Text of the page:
giskard New Reader
12/22/08 9:41 a.m.

I'm talking about this type of curves, but for a wet surface:

I have Haney's excellent book "The Racing & High-Performance Tire" (here's an excerpt) but it has no tire slip angle curves for a wet surface:

As an injuneer, I like to see the curves in order to understand this behaviour: ;)

blaze86vic New Reader
12/22/08 12:09 p.m.

I've never seen a wet slip angle plot before. My guess is that the slip angle will grow faster, and the loss of traction would be much more abrupt. I know that the difference from static friction to dynamic friction is much greater in wet conditions (which is partially why I'm guessing the curve will be sharper).

AngryCorvair Dork
12/22/08 2:45 p.m.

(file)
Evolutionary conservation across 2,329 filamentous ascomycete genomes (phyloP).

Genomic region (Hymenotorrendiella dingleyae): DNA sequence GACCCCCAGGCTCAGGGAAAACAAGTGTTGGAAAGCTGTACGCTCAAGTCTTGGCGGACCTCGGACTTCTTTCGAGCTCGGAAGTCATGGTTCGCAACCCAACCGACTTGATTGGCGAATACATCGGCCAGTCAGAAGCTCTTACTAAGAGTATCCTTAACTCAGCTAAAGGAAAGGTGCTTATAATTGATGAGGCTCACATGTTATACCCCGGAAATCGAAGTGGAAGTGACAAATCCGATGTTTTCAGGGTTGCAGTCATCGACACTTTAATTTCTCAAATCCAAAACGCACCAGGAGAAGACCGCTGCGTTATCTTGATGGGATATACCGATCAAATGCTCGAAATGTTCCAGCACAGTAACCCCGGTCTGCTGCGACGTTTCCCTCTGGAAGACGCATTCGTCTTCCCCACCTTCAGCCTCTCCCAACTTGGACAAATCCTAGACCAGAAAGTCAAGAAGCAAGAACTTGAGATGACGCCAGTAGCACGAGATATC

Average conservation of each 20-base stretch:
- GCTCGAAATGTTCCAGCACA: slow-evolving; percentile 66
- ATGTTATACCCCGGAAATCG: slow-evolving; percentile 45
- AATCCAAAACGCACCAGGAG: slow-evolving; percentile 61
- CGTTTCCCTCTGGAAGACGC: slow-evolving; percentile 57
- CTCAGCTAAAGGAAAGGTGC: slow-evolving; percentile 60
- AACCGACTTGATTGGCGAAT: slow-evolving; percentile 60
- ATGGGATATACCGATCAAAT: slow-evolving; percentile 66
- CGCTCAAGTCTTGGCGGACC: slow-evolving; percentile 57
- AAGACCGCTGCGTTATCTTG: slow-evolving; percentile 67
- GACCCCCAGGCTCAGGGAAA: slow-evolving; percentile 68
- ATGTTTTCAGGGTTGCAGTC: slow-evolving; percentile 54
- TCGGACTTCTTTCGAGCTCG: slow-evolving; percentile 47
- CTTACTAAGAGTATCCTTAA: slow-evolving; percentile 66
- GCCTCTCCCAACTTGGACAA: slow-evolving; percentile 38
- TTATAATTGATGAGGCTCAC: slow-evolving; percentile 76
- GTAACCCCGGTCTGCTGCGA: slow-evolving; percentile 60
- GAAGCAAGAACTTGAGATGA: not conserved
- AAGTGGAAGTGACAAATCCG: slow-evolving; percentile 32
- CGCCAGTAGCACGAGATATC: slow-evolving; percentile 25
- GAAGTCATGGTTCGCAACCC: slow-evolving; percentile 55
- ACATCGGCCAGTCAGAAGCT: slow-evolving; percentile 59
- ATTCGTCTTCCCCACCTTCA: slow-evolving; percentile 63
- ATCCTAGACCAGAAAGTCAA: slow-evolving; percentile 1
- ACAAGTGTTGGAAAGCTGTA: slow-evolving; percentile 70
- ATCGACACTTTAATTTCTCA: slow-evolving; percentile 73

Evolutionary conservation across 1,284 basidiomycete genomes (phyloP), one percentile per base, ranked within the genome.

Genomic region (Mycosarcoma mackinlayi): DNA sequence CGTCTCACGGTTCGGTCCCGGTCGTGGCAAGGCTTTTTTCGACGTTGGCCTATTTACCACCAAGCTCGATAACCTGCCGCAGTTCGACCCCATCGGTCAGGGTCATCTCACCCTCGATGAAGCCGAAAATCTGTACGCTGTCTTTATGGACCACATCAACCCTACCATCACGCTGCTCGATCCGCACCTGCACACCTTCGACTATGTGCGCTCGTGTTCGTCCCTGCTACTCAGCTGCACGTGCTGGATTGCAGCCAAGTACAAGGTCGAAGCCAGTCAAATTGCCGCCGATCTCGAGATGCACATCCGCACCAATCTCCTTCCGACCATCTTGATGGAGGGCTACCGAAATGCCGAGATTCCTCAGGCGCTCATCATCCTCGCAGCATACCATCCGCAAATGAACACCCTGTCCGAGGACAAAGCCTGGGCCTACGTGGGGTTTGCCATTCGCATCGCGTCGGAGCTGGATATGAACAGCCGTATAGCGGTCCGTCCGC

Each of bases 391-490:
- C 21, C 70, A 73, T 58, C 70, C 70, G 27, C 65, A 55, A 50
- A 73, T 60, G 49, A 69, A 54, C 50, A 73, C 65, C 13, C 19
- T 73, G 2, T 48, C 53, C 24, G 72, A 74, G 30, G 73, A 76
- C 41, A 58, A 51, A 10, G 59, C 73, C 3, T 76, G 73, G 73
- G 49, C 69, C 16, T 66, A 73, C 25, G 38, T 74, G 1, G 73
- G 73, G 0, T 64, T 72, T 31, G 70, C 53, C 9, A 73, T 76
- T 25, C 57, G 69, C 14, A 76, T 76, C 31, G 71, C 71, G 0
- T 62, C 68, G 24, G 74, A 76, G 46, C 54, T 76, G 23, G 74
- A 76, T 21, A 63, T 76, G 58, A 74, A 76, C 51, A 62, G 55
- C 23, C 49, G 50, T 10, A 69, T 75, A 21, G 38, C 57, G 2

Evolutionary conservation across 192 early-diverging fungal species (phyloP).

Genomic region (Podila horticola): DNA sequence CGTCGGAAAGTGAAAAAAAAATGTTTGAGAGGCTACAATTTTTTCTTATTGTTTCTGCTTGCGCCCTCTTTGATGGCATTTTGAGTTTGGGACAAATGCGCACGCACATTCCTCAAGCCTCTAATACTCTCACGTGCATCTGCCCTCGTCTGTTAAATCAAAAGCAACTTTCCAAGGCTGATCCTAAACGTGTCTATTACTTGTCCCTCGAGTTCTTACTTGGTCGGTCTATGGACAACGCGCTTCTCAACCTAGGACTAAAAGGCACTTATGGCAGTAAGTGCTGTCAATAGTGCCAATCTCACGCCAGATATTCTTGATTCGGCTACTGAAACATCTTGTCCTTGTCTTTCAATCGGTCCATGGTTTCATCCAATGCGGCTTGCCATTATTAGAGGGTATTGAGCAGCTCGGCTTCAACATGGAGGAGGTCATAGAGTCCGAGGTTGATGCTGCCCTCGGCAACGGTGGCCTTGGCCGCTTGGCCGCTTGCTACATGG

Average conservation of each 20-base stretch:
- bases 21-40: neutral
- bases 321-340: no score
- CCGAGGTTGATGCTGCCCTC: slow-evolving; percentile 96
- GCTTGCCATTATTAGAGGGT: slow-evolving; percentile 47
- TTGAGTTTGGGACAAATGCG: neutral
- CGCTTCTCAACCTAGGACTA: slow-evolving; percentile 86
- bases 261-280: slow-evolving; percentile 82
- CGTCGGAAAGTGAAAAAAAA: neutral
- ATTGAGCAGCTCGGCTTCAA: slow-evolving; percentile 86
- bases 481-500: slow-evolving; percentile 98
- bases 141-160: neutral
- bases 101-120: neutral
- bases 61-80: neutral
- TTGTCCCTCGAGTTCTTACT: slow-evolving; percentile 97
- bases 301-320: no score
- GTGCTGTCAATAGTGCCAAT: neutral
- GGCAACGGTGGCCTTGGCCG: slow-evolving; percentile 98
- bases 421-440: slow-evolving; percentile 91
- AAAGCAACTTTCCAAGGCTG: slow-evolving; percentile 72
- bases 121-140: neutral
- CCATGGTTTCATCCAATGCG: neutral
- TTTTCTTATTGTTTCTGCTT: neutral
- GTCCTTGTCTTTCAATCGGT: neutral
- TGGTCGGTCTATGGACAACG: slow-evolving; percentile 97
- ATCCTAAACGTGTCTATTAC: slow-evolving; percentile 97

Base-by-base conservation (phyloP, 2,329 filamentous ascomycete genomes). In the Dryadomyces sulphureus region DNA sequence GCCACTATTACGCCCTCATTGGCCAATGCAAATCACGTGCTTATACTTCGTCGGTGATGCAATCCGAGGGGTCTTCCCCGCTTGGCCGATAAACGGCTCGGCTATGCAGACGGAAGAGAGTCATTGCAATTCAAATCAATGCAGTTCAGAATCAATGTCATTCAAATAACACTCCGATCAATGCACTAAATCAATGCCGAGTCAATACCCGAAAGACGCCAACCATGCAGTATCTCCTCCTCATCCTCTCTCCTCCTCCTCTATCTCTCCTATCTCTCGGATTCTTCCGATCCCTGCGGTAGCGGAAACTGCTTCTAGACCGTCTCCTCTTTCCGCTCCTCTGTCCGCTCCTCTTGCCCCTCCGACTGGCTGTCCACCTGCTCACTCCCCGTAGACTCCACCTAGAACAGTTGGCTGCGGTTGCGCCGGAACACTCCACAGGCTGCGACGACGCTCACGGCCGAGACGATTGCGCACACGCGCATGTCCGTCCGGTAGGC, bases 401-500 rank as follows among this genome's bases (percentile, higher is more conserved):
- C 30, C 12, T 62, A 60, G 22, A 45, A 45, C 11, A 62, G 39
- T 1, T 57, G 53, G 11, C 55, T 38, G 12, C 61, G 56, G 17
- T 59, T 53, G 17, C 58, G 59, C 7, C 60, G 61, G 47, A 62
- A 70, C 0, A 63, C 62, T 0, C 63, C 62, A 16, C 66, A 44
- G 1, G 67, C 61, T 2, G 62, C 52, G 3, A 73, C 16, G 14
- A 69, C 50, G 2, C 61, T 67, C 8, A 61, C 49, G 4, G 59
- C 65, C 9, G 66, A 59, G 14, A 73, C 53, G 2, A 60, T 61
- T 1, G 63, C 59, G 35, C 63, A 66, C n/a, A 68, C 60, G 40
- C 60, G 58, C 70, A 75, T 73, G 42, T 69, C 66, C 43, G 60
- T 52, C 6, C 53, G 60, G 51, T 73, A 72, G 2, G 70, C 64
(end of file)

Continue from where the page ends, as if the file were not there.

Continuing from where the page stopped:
shape is very similar, but peak is lower. tire manufacturers hold this data very close to their chests. if you want to see the curves, you either have to be a big-spending customer (ie an OEM) or you have to generate them yourself.

curtis73 Reader
12/23/08 12:47 a.m.

It would be the same basic curve. You can't predict coefficient of friction on wet surfaces, and even if you could, that's not what those charts are measuring.

If you notice, that charts plots longitudinal force versus longitudinal slip. It calculates how much slip angle the tire provides based on the force provided. It has nothing to do with coefficient of friction between the tire compound and the road. That chart assumes frictive action.

That chart is demonstrating slip angle... not lateral slip. That chart assumes that the tire is frictive to the road. The more lateral load you apply within the frictive realm, the more the tire deflects. Once you exceed the frictive realm, the tire "breaks loose" and the slip angle decreases while the tire slip increases.

So, for wet surfaces, the chart is the same. Its just that you may not reach those peak slip angles before you overwhelm the frictive traction between the tire and road. The slipperier the road, the less likely you are to reach the peaks on that chart.